I was reminded of Gandhi’s polemical words when reading about a protest by some well-known Kannada writers against the proposal to make R.K. Narayan’s home in Mysore a memorial to his life and work. Fifteen writers — among them the lexicographer G. Venkatasubbaiah, the poet G.S. Shivarudrappa, the novelist S. L. Bhyrappa, and the critic L. S. Sheshagiri Rao — argued that since Narayan was born in Chennai and spent his early years there, and since even while he lived in Mysore he wrote in English, he was not really a Kannadiga, and thus the government of Karnataka need not spend money honouring his memory. Narayan, complained these writers, “never introduced any Kannada work to the outside world through an English translation.” Narayan’s betrayal apparently ran further; he was guilty, it was said, of selling the scripts of his novels to an American university rather than gifting them gratis to a university in Karnataka.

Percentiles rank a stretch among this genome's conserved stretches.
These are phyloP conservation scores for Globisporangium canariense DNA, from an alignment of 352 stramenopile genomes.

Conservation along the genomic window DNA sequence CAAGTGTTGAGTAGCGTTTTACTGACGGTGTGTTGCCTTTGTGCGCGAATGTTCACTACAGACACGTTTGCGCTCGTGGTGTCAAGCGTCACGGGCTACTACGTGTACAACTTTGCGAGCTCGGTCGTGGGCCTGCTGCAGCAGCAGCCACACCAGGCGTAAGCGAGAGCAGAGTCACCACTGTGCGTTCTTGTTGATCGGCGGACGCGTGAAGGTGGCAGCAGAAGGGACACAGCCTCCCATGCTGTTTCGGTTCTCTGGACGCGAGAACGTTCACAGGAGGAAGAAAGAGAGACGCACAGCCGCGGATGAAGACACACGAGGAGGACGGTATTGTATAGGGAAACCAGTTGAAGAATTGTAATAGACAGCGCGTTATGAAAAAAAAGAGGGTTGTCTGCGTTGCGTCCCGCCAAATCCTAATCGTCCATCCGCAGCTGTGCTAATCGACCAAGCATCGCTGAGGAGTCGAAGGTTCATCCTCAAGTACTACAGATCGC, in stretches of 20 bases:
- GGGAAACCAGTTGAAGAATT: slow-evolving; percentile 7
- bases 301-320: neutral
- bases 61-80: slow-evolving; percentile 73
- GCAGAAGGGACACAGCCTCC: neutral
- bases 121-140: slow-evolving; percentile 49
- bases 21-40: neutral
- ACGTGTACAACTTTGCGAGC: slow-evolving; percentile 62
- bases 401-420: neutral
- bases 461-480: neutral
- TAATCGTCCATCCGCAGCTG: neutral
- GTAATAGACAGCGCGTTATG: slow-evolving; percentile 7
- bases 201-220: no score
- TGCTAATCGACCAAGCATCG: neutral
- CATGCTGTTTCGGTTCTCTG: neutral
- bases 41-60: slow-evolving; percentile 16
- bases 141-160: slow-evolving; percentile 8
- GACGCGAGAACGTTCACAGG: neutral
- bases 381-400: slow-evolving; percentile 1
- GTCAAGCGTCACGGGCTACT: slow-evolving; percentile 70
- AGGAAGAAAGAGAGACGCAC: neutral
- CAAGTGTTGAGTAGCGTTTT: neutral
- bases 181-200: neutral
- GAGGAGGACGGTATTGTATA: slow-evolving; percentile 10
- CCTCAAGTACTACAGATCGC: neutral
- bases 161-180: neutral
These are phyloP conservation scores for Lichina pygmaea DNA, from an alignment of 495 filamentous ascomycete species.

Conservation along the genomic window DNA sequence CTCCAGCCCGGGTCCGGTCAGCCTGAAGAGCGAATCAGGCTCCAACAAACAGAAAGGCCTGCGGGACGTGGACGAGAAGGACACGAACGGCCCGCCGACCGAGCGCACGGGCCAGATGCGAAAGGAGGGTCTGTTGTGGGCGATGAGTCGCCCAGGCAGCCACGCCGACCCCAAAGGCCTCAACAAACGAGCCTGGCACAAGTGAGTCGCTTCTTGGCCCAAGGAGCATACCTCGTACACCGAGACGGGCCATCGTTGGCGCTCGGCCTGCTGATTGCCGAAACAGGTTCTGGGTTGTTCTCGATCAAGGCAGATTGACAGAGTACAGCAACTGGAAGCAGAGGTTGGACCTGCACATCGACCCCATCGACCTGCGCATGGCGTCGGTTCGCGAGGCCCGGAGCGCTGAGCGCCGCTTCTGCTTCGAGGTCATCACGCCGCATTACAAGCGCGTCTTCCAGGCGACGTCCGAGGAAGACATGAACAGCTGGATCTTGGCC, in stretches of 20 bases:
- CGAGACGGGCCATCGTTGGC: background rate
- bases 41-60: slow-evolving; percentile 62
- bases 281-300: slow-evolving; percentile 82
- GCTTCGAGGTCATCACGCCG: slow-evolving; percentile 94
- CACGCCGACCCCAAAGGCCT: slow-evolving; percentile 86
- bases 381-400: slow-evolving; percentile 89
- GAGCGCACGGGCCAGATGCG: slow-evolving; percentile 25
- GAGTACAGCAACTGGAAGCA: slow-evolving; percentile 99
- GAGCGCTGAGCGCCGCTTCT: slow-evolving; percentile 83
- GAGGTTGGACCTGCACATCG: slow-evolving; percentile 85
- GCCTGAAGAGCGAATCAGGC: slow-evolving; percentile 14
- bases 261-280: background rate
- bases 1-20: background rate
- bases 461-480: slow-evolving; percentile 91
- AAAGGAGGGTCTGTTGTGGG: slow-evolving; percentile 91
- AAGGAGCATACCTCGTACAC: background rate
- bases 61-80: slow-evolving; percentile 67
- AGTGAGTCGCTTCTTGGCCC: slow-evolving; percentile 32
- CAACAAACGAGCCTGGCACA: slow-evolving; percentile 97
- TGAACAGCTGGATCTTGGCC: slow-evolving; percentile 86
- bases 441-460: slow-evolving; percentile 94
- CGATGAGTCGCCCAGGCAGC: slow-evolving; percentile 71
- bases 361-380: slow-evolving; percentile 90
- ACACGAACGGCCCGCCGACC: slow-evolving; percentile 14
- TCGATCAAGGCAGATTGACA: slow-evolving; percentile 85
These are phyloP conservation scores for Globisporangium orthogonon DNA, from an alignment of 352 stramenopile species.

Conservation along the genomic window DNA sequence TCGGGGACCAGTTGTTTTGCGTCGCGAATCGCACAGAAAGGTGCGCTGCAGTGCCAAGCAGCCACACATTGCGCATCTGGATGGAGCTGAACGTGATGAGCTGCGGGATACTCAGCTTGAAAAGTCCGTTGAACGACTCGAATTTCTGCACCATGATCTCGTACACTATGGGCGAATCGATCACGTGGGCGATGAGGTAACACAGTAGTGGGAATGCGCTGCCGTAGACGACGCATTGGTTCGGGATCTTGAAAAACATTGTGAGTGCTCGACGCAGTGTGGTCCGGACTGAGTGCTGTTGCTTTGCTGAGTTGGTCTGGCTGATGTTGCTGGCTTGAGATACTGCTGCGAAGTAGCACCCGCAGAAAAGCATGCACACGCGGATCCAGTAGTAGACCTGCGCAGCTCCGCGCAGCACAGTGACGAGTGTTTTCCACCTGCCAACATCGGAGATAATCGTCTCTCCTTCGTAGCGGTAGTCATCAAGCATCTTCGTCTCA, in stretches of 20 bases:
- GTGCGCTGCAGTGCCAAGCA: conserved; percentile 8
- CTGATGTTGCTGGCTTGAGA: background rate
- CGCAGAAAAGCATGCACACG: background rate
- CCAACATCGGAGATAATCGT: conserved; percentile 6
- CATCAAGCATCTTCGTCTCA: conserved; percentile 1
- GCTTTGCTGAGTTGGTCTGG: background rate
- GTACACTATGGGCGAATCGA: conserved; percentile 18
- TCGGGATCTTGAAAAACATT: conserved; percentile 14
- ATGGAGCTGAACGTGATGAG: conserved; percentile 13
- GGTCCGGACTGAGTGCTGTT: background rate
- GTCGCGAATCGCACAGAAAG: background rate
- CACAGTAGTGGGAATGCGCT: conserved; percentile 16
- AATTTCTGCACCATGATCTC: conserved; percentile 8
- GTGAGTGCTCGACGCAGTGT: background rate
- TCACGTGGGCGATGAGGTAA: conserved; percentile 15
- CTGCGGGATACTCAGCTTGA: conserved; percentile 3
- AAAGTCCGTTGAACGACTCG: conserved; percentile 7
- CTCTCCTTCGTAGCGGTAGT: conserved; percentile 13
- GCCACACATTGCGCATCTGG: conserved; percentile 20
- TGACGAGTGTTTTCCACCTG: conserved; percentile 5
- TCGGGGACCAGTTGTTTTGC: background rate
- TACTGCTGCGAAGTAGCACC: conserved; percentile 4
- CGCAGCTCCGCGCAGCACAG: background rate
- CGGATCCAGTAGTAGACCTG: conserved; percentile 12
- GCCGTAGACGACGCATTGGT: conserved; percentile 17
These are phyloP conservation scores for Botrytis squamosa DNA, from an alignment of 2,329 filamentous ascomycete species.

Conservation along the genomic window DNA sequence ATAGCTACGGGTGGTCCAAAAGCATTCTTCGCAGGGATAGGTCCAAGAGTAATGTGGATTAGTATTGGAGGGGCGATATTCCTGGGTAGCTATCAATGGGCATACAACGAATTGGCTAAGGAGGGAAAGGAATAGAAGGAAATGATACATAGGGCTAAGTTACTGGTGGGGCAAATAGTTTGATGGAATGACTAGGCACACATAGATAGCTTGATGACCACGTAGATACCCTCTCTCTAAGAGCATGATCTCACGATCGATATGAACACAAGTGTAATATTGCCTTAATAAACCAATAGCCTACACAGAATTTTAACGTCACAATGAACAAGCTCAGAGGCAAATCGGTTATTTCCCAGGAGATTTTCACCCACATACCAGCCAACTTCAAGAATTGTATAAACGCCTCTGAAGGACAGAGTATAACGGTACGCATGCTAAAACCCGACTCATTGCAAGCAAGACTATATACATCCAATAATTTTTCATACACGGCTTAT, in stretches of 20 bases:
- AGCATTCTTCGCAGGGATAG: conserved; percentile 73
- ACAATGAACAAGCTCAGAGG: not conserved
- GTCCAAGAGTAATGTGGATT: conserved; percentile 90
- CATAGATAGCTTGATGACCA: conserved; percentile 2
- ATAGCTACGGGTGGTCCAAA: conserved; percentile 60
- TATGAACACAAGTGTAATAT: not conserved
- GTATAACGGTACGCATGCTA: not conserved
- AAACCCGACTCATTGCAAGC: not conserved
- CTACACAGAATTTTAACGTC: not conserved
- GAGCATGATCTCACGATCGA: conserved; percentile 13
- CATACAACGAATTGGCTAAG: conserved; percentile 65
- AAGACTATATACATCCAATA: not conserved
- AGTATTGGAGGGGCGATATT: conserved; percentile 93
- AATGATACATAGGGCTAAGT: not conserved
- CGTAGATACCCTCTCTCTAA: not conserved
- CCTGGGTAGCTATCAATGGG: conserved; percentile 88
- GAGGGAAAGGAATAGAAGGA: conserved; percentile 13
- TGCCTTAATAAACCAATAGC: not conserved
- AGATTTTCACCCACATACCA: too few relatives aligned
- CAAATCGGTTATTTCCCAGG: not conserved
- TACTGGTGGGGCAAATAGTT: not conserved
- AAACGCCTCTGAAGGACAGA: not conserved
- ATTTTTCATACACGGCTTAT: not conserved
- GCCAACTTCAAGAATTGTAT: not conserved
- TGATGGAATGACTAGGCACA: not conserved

Of course, the saving grace is there too!
the angry chauvinists of Karnataka have been put in place by two men who are the best-known, and perhaps also the most greatly admired, Kannada writers now living. The playwright, Girish Karnad, asked to comment on the statement signed by Bhyrappa, Sheshagiri Rao, et al, pointed out that “Narayan lived in Mysore, wrote about Malgudi, a place he created [out of towns and locations in Karnataka].” Therefore, to say that he was not a Kannadiga was “absurd”. Karnad’s words were weighty enough; and here they were endorsed by his great contemporary U.R. Anantha Murthy. “Anyone who lives here and writes on the state is a citizen of Kannada,” remarked Anantha Murthy. He thought it “very mean on the part of those who have said Narayan is not a Kannadiga.”
Take a look!